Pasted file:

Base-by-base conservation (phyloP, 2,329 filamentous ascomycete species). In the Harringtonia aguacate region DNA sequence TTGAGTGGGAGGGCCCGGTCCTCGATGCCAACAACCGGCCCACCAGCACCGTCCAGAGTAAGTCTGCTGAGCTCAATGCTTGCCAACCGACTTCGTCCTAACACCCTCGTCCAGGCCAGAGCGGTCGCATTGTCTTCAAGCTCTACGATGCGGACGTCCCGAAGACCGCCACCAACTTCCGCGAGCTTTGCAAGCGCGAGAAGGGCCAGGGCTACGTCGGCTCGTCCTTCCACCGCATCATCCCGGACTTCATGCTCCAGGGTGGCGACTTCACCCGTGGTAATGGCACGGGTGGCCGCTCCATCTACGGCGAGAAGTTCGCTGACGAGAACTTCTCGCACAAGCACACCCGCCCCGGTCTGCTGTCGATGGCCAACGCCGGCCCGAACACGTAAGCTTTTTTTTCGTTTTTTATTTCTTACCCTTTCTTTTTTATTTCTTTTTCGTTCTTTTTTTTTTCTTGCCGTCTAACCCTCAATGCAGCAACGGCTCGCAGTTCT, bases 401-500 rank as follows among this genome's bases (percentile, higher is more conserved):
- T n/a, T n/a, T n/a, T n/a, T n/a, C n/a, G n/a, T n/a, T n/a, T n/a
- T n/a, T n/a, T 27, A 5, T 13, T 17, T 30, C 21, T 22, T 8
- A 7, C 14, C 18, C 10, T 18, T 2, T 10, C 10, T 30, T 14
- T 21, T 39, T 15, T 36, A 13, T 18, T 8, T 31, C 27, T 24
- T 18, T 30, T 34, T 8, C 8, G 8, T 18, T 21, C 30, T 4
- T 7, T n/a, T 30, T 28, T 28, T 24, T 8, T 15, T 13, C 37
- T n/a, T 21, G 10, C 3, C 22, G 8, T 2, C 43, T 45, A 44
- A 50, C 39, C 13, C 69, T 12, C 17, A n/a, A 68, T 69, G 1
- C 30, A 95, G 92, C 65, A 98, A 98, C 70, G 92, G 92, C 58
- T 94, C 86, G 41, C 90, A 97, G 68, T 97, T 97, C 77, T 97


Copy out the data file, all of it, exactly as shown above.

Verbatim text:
Base-by-base conservation (phyloP, 2,329 filamentous ascomycete species). In the Harringtonia aguacate region DNA sequence TTGAGTGGGAGGGCCCGGTCCTCGATGCCAACAACCGGCCCACCAGCACCGTCCAGAGTAAGTCTGCTGAGCTCAATGCTTGCCAACCGACTTCGTCCTAACACCCTCGTCCAGGCCAGAGCGGTCGCATTGTCTTCAAGCTCTACGATGCGGACGTCCCGAAGACCGCCACCAACTTCCGCGAGCTTTGCAAGCGCGAGAAGGGCCAGGGCTACGTCGGCTCGTCCTTCCACCGCATCATCCCGGACTTCATGCTCCAGGGTGGCGACTTCACCCGTGGTAATGGCACGGGTGGCCGCTCCATCTACGGCGAGAAGTTCGCTGACGAGAACTTCTCGCACAAGCACACCCGCCCCGGTCTGCTGTCGATGGCCAACGCCGGCCCGAACACGTAAGCTTTTTTTTCGTTTTTTATTTCTTACCCTTTCTTTTTTATTTCTTTTTCGTTCTTTTTTTTTTCTTGCCGTCTAACCCTCAATGCAGCAACGGCTCGCAGTTCT, bases 401-500 rank as follows among this genome's bases (percentile, higher is more conserved):
- T n/a, T n/a, T n/a, T n/a, T n/a, C n/a, G n/a, T n/a, T n/a, T n/a
- T n/a, T n/a, T 27, A 5, T 13, T 17, T 30, C 21, T 22, T 8
- A 7, C 14, C 18, C 10, T 18, T 2, T 10, C 10, T 30, T 14
- T 21, T 39, T 15, T 36, A 13, T 18, T 8, T 31, C 27, T 24
- T 18, T 30, T 34, T 8, C 8, G 8, T 18, T 21, C 30, T 4
- T 7, T n/a, T 30, T 28, T 28, T 24, T 8, T 15, T 13, C 37
- T n/a, T 21, G 10, C 3, C 22, G 8, T 2, C 43, T 45, A 44
- A 50, C 39, C 13, C 69, T 12, C 17, A n/a, A 68, T 69, G 1
- C 30, A 95, G 92, C 65, A 98, A 98, C 70, G 92, G 92, C 58
- T 94, C 86, G 41, C 90, A 97, G 68, T 97, T 97, C 77, T 97